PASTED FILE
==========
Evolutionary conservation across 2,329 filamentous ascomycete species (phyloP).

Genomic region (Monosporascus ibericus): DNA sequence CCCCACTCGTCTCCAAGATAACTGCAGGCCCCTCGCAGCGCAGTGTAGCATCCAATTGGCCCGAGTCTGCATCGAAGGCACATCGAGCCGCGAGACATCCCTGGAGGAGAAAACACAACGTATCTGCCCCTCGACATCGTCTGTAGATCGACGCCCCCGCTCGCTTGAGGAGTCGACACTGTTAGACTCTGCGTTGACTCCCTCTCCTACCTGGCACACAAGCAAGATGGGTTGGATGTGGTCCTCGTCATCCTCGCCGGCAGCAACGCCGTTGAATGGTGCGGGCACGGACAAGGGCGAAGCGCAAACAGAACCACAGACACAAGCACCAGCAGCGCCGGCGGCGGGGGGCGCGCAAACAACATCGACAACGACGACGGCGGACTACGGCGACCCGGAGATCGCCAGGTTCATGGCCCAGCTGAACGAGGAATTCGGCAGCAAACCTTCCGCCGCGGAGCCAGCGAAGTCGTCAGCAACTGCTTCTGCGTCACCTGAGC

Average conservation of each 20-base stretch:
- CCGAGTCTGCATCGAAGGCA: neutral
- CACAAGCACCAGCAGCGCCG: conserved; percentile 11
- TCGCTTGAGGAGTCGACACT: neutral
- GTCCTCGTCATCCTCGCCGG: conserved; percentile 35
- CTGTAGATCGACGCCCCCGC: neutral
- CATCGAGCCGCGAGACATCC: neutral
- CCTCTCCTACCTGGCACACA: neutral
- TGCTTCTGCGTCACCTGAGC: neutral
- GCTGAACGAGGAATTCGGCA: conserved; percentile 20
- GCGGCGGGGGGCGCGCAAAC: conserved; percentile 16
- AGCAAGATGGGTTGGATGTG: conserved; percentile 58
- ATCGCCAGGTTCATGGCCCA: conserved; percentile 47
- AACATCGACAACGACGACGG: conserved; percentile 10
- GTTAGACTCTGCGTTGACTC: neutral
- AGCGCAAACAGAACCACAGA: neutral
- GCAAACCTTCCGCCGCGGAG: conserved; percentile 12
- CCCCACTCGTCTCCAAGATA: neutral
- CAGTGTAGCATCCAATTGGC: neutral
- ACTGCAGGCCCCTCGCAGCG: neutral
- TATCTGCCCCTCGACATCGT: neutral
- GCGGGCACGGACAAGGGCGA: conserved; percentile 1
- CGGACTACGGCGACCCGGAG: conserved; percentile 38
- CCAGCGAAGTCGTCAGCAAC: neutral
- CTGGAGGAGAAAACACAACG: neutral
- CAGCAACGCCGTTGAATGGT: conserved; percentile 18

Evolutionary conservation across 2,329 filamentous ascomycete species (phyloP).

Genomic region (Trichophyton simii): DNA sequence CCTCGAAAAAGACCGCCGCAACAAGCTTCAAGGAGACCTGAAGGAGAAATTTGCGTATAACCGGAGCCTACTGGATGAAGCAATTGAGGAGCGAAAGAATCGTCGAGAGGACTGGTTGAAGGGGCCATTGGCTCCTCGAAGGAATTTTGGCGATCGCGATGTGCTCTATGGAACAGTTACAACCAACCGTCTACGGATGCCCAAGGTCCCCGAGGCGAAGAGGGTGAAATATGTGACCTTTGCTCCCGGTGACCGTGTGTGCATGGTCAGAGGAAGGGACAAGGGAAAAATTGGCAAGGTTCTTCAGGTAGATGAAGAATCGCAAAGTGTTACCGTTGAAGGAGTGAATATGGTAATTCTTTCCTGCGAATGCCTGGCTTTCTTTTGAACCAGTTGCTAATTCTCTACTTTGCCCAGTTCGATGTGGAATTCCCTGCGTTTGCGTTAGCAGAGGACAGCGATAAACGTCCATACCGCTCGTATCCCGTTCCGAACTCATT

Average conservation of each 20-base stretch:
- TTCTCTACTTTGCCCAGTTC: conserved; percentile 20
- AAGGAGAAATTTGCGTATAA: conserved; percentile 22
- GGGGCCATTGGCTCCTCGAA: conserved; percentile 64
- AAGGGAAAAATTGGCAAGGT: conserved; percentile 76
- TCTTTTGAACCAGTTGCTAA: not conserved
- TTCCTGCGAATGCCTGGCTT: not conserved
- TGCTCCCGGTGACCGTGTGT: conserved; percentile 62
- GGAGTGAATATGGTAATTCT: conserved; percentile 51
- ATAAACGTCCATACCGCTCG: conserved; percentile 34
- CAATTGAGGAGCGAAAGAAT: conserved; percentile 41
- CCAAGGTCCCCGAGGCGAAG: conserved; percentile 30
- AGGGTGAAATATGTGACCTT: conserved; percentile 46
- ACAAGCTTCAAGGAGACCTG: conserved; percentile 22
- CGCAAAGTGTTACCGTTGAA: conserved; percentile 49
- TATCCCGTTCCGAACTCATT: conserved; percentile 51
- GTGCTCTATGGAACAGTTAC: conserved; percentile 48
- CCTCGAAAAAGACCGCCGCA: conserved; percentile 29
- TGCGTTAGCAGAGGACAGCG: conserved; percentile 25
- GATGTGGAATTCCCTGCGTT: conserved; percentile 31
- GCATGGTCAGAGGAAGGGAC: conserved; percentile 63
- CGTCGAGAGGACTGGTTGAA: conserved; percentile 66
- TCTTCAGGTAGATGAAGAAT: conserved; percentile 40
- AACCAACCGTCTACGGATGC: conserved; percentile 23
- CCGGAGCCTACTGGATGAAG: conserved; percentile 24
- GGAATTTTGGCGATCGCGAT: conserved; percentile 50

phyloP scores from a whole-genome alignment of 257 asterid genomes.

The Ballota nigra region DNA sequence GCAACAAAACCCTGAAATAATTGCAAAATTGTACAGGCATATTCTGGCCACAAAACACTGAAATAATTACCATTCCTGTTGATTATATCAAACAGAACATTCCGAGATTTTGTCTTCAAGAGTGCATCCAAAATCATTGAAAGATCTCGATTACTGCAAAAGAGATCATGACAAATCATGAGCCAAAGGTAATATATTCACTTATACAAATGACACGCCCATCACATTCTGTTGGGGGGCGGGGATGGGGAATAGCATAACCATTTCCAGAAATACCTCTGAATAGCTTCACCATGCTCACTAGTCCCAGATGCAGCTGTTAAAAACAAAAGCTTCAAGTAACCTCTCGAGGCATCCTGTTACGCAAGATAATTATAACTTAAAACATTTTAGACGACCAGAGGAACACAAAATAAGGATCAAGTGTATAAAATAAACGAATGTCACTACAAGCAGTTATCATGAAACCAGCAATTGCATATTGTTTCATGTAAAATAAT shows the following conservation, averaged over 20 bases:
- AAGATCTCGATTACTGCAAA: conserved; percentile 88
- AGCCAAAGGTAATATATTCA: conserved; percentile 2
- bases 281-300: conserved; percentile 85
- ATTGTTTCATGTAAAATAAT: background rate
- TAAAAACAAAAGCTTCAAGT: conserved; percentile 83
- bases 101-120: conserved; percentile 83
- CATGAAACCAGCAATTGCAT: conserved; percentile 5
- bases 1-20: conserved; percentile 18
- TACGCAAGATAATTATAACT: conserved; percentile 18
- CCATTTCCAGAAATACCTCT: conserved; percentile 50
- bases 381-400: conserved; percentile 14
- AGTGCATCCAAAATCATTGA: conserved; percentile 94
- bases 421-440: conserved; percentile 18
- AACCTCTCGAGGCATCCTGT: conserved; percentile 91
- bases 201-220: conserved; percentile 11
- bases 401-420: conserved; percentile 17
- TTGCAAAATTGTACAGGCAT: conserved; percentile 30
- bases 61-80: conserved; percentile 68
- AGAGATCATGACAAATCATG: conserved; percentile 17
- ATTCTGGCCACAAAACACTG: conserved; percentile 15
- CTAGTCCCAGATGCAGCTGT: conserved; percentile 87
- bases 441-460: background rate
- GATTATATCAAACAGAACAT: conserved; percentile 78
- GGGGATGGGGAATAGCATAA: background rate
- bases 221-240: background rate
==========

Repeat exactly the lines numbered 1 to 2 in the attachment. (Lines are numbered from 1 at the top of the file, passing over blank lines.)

Evolutionary conservation across 2,329 filamentous ascomycete species (phyloP).

Genomic region (Monosporascus ibericus): DNA sequence CCCCACTCGTCTCCAAGATAACTGCAGGCCCCTCGCAGCGCAGTGTAGCATCCAATTGGCCCGAGTCTGCATCGAAGGCACATCGAGCCGCGAGACATCCCTGGAGGAGAAAACACAACGTATCTGCCCCTCGACATCGTCTGTAGATCGACGCCCCCGCTCGCTTGAGGAGTCGACACTGTTAGACTCTGCGTTGACTCCCTCTCCTACCTGGCACACAAGCAAGATGGGTTGGATGTGGTCCTCGTCATCCTCGCCGGCAGCAACGCCGTTGAATGGTGCGGGCACGGACAAGGGCGAAGCGCAAACAGAACCACAGACACAAGCACCAGCAGCGCCGGCGGCGGGGGGCGCGCAAACAACATCGACAACGACGACGGCGGACTACGGCGACCCGGAGATCGCCAGGTTCATGGCCCAGCTGAACGAGGAATTCGGCAGCAAACCTTCCGCCGCGGAGCCAGCGAAGTCGTCAGCAACTGCTTCTGCGTCACCTGAGC